HINCRBY emqx_message_dropped_count ${topic} 1
HINCRBY message_dropped_reason ${reason} 1

View Data in Grafana

To view data in the Grafana dashboard, open http://localhost:3000 in your browser and log in with username admin and password public.

After successfully logging in, navigate to the Home → Dashboards page, and choose the Redis dashboard. This dashboard presents real-time temperature data temporarily stored and provides insights into client anomalous behavior events. These crucial metrics offer a visual monitoring experience for environmental data and client behavior on EMQX, thereby mitigating potential security risks.

View Data in Grafana

EMQX + Redis: What’s More

Beyond the real-time data analysis features explored in this blog, the EMQX and Redis combination offers a diverse range of application scenarios, including:

  • Real-Time Data Streaming: EMQX excels in managing real-time data streaming, ensuring efficient and reliable data transfer from devices to Redis. Redis, with its rapid data processing capabilities, proves to be an ideal storage component for the temporary storage of real-time data, enhancing the overall functionality of EMQX.
  • User Behavior Tracking: Leveraging Redis's robust time-window capabilities, such as bitmap data for tracking user behavior over time, enables the attainment of real-time statistical outputs with lightweight data.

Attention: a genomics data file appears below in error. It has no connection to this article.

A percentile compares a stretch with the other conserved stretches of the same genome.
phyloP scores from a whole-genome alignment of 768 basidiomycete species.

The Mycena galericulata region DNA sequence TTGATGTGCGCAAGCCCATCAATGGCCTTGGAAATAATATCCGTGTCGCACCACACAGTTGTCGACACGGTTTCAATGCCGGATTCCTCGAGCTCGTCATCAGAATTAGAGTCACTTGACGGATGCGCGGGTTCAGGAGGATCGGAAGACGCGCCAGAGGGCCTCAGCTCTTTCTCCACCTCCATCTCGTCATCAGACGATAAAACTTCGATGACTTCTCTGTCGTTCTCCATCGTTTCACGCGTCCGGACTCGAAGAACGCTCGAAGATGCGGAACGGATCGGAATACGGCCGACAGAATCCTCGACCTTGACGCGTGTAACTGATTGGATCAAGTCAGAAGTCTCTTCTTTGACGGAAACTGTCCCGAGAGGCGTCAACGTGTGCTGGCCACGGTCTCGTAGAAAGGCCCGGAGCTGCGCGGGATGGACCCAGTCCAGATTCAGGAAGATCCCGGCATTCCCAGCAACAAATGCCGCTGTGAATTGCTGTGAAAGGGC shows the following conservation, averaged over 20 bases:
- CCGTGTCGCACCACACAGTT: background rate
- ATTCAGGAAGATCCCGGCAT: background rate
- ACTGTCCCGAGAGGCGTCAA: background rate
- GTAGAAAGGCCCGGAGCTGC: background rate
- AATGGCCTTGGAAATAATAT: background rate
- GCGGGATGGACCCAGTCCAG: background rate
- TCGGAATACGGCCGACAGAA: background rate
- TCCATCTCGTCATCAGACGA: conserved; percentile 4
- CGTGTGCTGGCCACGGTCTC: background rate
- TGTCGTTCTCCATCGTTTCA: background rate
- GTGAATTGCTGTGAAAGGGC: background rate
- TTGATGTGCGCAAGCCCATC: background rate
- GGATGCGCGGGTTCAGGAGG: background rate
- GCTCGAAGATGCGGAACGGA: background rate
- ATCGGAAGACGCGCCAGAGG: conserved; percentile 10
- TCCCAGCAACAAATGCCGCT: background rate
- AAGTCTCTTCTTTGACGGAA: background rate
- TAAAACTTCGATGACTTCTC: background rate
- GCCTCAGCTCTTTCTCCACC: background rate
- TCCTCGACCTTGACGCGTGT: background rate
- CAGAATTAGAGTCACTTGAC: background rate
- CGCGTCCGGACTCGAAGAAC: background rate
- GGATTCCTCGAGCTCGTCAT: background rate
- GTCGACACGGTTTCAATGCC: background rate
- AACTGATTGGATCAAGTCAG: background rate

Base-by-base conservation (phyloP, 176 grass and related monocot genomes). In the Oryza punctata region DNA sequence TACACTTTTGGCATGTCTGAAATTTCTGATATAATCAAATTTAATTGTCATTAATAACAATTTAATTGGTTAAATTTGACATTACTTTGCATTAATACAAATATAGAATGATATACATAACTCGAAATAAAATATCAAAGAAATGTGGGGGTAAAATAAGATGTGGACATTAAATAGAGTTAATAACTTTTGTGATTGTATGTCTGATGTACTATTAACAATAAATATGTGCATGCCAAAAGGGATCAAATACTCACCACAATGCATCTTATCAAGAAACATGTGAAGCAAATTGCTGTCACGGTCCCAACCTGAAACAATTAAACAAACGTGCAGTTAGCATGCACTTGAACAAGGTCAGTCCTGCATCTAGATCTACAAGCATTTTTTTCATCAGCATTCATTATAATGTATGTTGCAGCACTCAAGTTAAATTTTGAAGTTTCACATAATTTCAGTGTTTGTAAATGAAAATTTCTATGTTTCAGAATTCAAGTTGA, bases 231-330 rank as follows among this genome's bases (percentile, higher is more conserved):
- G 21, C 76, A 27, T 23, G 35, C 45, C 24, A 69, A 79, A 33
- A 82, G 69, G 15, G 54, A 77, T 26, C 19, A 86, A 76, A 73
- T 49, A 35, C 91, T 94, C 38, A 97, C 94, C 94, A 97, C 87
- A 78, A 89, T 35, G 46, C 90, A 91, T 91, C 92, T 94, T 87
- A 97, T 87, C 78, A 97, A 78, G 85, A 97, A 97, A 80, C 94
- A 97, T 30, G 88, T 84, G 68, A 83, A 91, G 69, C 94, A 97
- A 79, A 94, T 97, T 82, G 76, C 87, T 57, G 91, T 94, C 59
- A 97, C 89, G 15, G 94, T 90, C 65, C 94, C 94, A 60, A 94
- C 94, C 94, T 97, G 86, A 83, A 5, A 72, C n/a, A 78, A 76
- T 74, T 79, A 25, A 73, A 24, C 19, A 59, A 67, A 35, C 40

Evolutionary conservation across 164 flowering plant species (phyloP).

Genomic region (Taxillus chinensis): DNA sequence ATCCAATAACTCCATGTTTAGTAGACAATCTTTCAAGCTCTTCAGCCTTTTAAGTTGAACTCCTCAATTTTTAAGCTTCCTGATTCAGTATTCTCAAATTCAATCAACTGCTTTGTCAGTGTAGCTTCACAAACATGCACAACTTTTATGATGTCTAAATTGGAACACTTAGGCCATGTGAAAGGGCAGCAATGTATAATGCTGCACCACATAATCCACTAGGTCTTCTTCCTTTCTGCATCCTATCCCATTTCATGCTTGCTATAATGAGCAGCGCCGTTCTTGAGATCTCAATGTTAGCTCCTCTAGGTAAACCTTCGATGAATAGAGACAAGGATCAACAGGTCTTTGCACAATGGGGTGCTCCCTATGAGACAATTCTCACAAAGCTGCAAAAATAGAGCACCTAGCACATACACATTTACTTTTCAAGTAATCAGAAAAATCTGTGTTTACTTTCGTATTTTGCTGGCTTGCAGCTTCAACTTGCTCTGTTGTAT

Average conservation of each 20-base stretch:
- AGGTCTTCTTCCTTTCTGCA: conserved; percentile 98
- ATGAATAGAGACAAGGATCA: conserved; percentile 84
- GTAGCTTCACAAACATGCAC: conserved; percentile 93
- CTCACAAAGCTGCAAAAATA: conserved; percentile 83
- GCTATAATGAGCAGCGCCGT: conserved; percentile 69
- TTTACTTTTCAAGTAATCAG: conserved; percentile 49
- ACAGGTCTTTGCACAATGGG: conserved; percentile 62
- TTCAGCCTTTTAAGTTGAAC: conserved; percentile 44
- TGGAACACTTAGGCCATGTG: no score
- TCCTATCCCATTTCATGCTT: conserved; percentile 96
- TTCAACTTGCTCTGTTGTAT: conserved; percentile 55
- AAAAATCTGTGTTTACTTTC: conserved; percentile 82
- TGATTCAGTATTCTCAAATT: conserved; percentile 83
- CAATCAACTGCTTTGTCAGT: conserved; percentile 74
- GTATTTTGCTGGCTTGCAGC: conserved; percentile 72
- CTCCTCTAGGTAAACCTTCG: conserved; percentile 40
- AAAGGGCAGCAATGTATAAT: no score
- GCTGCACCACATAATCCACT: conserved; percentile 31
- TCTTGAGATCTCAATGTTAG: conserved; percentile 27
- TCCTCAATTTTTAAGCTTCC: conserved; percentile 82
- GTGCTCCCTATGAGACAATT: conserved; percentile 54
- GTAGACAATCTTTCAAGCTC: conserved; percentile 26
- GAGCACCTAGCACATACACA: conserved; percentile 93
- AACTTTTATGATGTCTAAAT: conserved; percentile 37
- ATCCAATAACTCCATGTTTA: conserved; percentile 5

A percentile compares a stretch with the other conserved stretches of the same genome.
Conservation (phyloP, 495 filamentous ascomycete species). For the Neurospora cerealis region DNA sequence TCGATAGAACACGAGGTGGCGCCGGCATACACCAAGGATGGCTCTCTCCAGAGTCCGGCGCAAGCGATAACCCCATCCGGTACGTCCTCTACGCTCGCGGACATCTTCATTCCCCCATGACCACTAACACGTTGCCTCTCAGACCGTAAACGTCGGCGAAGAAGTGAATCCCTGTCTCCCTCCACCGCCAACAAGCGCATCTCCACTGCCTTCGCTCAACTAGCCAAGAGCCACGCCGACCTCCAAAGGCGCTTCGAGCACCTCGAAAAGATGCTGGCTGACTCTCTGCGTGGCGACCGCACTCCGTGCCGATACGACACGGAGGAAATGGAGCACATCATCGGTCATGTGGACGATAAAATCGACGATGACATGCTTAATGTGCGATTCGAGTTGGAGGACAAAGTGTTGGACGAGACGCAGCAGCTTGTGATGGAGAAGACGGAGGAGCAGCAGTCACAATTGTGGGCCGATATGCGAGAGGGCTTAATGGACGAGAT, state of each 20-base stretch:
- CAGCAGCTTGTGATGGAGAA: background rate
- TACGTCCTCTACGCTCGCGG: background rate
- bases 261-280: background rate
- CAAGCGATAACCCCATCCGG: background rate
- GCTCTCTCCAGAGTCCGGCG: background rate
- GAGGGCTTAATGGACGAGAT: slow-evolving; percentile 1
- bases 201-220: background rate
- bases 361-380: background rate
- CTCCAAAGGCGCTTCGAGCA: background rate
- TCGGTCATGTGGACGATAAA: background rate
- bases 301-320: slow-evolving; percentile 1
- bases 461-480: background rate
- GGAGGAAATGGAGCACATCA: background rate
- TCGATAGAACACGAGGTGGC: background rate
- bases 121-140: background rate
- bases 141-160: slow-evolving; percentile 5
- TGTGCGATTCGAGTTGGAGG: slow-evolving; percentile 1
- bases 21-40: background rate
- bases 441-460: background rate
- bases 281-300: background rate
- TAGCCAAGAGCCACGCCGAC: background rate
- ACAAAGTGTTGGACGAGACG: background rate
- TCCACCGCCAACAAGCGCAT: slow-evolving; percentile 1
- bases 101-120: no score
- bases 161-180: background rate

• Geolocation Analysis: Redis provides specialized data structures and commands for storing and querying geolocation information. When integrated with EMQX's potent device access capabilities, this combination finds applications in diverse IoT scenarios like logistics, Internet of Vehicles, and smart cities.

It's noteworthy that the seamless scalability of the application can be ensured through the support of EMQX's distributed architecture and Redis's cluster mode. This scalability accommodates the growing data volume, guaranteeing consistent performance and responsiveness even with substantial datasets.


In this blog, we explored how to integrate EMQX and Redis to build an IoT real-time data statistics application. By using EMQX as a real-time MQTT Broker and importing data into Redis, we achieved an end-to-end solution for IoT data and EMQX client event analysis.

EMQX + Redis are powerful tools for IoT applications in various sectors. They can collect, transmit, and analyze data, and support complex data storage and analysis tasks. With their high performance, real-time, scalability, and flexibility, they can manage many device connections and data streams, and enable quick and precise data-driven decisions.

In essence, the synergy between EMQX and Redis introduces a powerful solution to the IoT landscape, empowering enterprises to effectively harness data, foster innovation, and enhance operational efficiency.